The collection of pictures and documents is housed in The Bircham Centre, named after Samuel Bircham who gave the house to Reepham as a reading room and war memorial in 1919. The Archive rooms are in the oldest part of the building that dates back to the 16th century. Hackford House, as the Bircham Centre was previously called, was an auxiliary hospital during the first world war (1914-1918).
Some photographs from the Archive
If you have any photographs you would like to add to the Archive, please contact us by email (firstname.lastname@example.org) or telephone The Bircham Centre on the number below.
Reg Fisher, Bombardier.
Reg Fisher, Bombardier of Royal Field Artillery, in Uniform. 1914-1918.
The wonderful Ollands, before it was demolished c.1969.
GB-REE-1912071102 a Billy Fury 500.jpg
Patients in the garden.jpg
Patients from the first World War recuperating in what is now the Bircham Centre garden.
Jimmy Hester and Mary Banmer.
Back Street Then
Back Street Now
WW1 market place.
Market Place North, showing what is now the courtyard of The Dial House. 1914 - 1918.
Boys football team. 1908-09
Unknown location as background. Do you know where this is or who any of the players are?
GB-REE-1912071102 d Billy Fury.jpg
Townsend Corner Then
Townsend Corner - turn of the century.
Townsend Corner Now
Prize Bull with men.
This was taken outside the gates of The Old Rectory in Church Street, early 20th century (?)
Queen Mary and E T Ruffles
Reepham Market Place West
This photo shows Reepham Market Place in about 1910. Thankfully, nothing much has changed!
Reepham Market Places East
Another view of Reepham Market Place. There used to be cattle pens in what are now the gardens of Station Cottages on Station Road.
St Mary's and St Michael's
St Mary's and St Michael's, still decked with ivy. You can also see a last bit of Hackford church in the foreground.
The Cardinal's Hat, Back Street
The oldest remaining private dwelling in Back Street in Reepham, saved from being consumed in the 'Great Fire' in 1543 by a gap between the buildings.
Billy Fury visited Reepham in the summer of 1964. He was a pop idol at the height of his fame and often dubbed “Britain’s Elvis Presley”. No doubt this was because they shared a similar hairstyle and a certain expertise in hip gyration.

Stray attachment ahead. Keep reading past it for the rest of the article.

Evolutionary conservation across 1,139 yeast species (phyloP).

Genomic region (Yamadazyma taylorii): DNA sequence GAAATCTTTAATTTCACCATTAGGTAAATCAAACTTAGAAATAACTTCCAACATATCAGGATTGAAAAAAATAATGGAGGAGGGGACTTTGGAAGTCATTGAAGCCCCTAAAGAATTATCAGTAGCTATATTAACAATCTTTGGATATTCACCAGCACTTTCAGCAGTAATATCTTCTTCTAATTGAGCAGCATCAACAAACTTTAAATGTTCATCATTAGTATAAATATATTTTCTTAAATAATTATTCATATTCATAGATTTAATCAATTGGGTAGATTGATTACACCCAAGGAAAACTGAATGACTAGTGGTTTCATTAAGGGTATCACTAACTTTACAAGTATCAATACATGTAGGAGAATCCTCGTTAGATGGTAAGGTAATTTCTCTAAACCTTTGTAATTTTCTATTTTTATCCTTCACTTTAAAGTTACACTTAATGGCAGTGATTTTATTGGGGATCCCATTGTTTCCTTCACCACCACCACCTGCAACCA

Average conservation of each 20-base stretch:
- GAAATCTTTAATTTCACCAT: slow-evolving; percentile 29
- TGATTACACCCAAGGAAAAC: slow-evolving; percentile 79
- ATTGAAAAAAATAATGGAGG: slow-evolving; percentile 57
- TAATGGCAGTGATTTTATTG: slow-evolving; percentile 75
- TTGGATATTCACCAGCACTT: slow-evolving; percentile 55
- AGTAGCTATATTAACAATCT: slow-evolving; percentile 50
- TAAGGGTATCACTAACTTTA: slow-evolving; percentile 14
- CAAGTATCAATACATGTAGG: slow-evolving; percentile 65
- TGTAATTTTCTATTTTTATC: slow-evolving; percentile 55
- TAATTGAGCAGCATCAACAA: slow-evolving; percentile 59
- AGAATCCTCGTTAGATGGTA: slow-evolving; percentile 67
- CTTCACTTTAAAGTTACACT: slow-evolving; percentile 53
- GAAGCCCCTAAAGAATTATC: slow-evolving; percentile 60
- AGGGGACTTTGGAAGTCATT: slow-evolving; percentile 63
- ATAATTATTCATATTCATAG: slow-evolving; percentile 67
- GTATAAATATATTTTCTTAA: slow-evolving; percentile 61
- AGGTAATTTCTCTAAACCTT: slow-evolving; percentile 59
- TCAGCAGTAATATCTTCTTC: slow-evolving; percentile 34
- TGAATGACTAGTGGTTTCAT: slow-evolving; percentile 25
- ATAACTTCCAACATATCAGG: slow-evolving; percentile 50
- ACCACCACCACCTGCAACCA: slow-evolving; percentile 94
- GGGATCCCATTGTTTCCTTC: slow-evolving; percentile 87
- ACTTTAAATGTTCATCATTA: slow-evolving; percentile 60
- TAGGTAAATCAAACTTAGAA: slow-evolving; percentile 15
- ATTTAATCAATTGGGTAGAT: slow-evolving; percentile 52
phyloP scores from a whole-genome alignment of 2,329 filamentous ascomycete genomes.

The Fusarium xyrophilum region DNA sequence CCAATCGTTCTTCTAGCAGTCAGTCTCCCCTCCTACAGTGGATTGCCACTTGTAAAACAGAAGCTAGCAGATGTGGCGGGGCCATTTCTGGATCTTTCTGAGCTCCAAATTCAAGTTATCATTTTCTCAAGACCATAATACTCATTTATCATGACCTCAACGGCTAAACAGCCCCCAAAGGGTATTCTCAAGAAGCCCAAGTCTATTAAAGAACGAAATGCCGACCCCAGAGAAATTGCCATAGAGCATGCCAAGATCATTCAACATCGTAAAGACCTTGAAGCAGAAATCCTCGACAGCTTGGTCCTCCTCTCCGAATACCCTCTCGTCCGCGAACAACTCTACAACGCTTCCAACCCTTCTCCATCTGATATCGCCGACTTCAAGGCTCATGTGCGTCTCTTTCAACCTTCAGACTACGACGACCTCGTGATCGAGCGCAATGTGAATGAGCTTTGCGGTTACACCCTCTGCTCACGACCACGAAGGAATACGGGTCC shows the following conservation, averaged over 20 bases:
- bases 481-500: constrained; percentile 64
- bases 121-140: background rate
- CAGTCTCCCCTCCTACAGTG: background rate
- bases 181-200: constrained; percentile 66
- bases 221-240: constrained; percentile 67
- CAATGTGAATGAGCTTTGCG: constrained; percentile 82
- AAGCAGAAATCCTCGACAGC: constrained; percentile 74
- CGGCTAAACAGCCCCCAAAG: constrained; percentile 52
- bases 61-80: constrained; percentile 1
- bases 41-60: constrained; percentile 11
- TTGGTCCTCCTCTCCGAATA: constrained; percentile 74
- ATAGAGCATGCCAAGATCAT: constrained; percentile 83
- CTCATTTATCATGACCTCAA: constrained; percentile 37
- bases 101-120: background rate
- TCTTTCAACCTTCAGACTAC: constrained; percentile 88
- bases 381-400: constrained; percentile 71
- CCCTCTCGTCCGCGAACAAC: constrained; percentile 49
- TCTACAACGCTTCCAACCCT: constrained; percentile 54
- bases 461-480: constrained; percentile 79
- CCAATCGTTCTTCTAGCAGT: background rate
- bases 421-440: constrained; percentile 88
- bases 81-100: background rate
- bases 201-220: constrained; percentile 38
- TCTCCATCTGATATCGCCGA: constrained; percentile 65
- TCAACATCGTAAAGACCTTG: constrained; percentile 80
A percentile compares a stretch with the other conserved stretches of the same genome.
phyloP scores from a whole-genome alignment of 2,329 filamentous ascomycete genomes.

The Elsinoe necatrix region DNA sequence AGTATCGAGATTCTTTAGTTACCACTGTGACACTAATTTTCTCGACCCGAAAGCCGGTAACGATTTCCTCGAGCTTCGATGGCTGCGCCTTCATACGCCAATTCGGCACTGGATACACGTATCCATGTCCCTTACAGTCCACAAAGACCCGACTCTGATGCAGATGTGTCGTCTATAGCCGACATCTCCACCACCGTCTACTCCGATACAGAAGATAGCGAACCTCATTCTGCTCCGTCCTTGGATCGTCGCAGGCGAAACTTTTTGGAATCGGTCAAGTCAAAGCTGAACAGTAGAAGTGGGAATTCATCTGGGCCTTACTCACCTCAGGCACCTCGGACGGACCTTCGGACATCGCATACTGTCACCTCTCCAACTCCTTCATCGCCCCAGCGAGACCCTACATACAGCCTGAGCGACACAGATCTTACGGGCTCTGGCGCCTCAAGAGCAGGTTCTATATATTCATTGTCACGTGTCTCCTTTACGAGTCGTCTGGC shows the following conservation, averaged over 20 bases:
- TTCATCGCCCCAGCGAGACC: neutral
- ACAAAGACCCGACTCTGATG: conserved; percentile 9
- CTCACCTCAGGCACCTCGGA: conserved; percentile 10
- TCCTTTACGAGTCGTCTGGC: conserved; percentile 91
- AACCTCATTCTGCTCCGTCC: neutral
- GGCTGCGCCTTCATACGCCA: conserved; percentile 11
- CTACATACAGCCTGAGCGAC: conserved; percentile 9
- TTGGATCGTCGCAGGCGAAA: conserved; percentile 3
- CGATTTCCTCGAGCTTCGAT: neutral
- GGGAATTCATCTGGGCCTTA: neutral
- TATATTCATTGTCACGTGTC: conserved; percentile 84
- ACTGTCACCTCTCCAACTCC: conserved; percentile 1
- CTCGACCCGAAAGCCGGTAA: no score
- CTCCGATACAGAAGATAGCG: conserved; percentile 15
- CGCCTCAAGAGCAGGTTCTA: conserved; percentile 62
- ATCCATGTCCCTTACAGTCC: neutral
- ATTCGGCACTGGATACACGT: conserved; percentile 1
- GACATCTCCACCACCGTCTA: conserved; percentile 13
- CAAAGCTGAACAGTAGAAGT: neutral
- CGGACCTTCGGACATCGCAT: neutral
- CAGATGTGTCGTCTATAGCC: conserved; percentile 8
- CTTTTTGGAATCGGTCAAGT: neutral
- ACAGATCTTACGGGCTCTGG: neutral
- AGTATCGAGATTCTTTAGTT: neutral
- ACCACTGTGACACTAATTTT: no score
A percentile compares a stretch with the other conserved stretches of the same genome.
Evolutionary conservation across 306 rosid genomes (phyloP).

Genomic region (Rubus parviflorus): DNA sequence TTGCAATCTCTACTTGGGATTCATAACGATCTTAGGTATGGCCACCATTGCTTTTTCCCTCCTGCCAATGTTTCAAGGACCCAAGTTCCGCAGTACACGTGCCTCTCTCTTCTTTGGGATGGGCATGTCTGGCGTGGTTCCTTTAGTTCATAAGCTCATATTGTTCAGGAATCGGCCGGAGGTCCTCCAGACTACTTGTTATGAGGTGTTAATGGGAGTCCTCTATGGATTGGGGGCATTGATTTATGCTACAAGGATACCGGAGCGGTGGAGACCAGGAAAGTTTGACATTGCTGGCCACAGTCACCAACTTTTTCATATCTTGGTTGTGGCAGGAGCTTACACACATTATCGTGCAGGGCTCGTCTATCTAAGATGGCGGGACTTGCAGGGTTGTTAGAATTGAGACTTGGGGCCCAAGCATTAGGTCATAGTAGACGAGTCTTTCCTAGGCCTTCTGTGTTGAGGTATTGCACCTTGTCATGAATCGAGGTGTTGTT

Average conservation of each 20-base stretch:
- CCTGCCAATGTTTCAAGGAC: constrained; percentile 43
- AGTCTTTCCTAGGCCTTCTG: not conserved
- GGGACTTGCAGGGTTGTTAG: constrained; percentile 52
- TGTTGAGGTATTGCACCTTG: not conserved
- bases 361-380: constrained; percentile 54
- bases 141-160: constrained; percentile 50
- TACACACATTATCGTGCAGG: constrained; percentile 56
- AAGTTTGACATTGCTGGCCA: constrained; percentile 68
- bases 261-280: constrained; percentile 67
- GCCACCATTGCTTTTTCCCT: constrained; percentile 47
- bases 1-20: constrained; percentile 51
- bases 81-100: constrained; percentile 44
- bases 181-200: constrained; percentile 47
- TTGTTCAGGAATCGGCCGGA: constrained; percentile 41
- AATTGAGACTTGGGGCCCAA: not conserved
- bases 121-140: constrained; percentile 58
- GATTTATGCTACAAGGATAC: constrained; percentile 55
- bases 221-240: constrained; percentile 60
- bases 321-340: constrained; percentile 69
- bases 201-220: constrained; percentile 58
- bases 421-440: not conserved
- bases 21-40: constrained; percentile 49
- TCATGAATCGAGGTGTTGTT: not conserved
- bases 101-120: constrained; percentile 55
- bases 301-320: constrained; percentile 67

The Reepham Fire Brigade was planning a fete on Stimpson’s Piece on June 13th and wanted a celebrity to open the event and judge a beauty competition for “Miss Fire”. Billy Fury was appearing in Great Yarmouth at the time. June Betts of the organising committee wrote to Billy’s agent, Larry Parnes, inviting him and Billy to the event. They were pleased to accept and made no charge for the appearance although they did require transport to and from Yarmouth and some stringent security arrangements including a suggested 12 police officers for crowd control at the fete.
Herbert Vout was the designated driver on the day. He collected Billy and two minders but they mistakenly believed that they were only travelling the few miles to Reedham. Panic ensued when they realised they had a much longer journey to Reepham. Vout, however, calculated that the return journey could be achieved within the time frame if the contest could be held immediately on arrival and if they could return to Yarmouth very soon afterwards.
Fortunately, the timing and security arrangements worked well. Reepham only had two police officers but the desired numbers were made up by smartly uniformed fire officers. There were approximately 10 contestants, most, but not all from the Reepham neighbourhood and they paraded within the high fencing of the tennis court. A good crowd of spectators milled around outside. Billy wasted no time selecting “Miss Fire” and a couple of runners up. A newspaper photographer was on hand to capture the moment when Billy kissed the winner and presented her with a white satin sash.
Billy was presented with gold cuff links as a token of thanks. He greatly enjoyed a circuit of Stimpson’s Piece on a fire engine before rushing back to Yarmouth for his next stage performance.
The fete continued after Billy’s departure and, although it rained, a good time was had by all and an impressive £145 was raised for the Fire Service Benevolent Fund.
With thanks to June Betts